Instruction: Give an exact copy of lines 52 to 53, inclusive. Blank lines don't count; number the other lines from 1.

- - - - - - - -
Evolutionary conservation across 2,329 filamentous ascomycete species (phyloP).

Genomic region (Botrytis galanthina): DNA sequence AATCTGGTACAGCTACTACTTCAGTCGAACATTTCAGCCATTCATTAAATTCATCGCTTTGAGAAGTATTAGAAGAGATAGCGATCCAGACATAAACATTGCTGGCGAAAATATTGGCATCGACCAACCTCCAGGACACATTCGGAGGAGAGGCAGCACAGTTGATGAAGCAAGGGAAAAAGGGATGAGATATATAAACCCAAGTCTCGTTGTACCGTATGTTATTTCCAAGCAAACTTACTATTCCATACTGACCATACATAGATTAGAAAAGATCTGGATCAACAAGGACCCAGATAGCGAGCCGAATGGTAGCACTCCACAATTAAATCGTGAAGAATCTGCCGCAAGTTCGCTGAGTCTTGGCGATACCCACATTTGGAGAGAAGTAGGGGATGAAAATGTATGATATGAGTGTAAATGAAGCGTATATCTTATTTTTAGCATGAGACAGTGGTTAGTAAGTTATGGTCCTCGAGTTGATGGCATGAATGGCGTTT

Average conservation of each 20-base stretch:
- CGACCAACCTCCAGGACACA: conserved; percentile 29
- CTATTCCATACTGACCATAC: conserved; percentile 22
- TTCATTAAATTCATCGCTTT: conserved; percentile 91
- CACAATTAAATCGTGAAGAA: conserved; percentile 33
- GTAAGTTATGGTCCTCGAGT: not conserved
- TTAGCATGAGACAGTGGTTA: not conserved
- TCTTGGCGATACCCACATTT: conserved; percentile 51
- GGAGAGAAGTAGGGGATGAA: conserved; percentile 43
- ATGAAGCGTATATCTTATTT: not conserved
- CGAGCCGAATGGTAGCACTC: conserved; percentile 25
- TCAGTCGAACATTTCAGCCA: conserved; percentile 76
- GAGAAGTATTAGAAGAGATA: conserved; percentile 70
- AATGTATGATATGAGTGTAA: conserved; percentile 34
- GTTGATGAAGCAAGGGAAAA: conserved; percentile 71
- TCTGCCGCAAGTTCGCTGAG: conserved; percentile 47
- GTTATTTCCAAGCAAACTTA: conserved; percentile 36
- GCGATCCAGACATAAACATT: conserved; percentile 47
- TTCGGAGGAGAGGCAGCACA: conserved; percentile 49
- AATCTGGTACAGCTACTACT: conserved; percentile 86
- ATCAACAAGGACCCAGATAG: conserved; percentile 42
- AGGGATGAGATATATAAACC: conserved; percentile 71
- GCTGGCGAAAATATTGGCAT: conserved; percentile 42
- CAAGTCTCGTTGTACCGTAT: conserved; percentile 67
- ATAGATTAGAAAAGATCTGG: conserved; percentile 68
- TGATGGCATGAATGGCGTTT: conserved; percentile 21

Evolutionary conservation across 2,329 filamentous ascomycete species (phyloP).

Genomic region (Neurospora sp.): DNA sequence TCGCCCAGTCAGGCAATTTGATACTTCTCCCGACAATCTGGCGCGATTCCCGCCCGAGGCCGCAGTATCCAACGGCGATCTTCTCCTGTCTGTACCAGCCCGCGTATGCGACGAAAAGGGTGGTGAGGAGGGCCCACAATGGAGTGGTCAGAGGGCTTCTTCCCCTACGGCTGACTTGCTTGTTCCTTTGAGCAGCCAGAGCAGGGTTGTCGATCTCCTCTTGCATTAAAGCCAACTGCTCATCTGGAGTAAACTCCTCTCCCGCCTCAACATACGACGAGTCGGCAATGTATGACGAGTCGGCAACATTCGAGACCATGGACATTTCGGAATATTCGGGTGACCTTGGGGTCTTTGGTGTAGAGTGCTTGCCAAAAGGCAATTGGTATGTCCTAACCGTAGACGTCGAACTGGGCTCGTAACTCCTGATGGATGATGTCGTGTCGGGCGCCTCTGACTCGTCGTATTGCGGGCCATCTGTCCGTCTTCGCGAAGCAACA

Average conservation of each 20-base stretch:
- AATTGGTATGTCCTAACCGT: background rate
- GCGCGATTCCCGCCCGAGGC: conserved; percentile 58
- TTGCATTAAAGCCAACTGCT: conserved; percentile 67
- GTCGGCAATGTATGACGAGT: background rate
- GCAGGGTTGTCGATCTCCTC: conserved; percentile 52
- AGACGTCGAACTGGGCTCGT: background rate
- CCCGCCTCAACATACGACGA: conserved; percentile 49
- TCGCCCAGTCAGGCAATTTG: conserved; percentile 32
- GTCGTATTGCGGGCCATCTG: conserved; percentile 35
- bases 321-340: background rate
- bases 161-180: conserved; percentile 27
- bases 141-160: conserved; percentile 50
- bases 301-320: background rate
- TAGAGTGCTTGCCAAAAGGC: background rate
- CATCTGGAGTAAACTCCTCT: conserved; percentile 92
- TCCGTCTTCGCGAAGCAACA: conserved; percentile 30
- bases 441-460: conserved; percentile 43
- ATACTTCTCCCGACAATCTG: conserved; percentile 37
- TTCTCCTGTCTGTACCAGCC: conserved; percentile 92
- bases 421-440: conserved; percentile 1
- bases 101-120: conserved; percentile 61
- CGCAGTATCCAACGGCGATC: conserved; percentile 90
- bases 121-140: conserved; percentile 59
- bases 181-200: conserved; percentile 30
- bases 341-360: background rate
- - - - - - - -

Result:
- bases 101-120: conserved; percentile 61
- CGCAGTATCCAACGGCGATC: conserved; percentile 90